Thursday, December 1, 2011
back in palolem, day 4, pineapple sky
Even though I'd *mostly* come to my senses about Geeta, I still enjoyed going over and chatting with her and Mrunali, and Mrunali's cute little daughter, Manasi, who had a lot of fun running around with my camera. She actually had an interesting perspective in her shots, though!
Mrunali kept teasing me that Geeta was going to have to find her husband soon and wanted to know if I was going to her wedding. "I don't think so!" I'd say, and they'd laugh and ask why not? Mrunali told me that in Indian culture, the husband decides everything about their wife once they've married. If you don't like your wife's name, even, you can change it.
I'm sure there was already a lot of gossip in the small community about the English guy who kept hanging around Geeta's shop. Her oldest brother had already brought it upon himself to let me know his sister could only marry a Karnataka man (the state they were from), though Kiran told me that would probably just be a tactic to get something from me.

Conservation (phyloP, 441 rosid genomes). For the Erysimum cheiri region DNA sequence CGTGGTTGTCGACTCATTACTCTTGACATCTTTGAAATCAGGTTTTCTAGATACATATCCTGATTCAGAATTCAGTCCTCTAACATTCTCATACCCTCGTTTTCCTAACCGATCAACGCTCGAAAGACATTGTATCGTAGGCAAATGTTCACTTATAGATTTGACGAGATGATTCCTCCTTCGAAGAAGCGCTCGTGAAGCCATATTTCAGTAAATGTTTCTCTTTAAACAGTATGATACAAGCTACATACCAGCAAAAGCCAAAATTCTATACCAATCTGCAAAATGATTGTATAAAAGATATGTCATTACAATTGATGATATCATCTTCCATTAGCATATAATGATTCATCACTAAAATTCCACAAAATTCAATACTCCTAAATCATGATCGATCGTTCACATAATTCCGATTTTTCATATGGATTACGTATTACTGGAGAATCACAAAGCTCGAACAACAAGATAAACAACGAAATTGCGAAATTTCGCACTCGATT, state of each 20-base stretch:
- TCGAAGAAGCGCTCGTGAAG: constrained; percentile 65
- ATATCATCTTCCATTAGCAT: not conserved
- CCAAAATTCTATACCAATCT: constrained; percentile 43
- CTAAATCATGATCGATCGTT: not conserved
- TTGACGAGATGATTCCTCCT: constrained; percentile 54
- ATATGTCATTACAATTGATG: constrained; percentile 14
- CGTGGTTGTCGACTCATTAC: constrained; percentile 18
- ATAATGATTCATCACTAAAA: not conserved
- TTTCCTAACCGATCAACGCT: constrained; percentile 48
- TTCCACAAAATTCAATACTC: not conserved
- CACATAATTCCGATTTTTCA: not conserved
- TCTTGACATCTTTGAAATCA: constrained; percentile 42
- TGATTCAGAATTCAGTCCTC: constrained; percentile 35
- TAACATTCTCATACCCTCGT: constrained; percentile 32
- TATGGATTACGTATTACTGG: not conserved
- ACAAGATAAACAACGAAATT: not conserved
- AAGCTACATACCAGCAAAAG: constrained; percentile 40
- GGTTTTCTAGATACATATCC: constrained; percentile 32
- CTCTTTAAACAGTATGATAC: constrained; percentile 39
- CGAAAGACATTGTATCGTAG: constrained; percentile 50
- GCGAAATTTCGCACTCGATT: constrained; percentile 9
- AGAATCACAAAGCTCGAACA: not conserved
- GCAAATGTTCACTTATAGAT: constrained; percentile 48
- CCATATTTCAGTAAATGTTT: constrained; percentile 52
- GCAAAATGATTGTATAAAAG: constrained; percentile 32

During my first visit, Geeta's phone had stopped working so I'd given her my old LG phone I'd brought as an alarm, but couldn't work outside of Korea. I offered to go into town with them and buy a new phone for her. On the way, we stopped by their house, a little ways inland, passed the Jewish house. There was a small group of little cement buildings in a clearing in the palm trees. It looked pretty run down without power or water. It was kind of a wake up call to their real life, away from haggling with the tourists on the beach. During the monsoon, they spend the months in their home town, planting rice in the fields, not a glamorous life by any stretch, hunched over in the mud, soaked in the rain.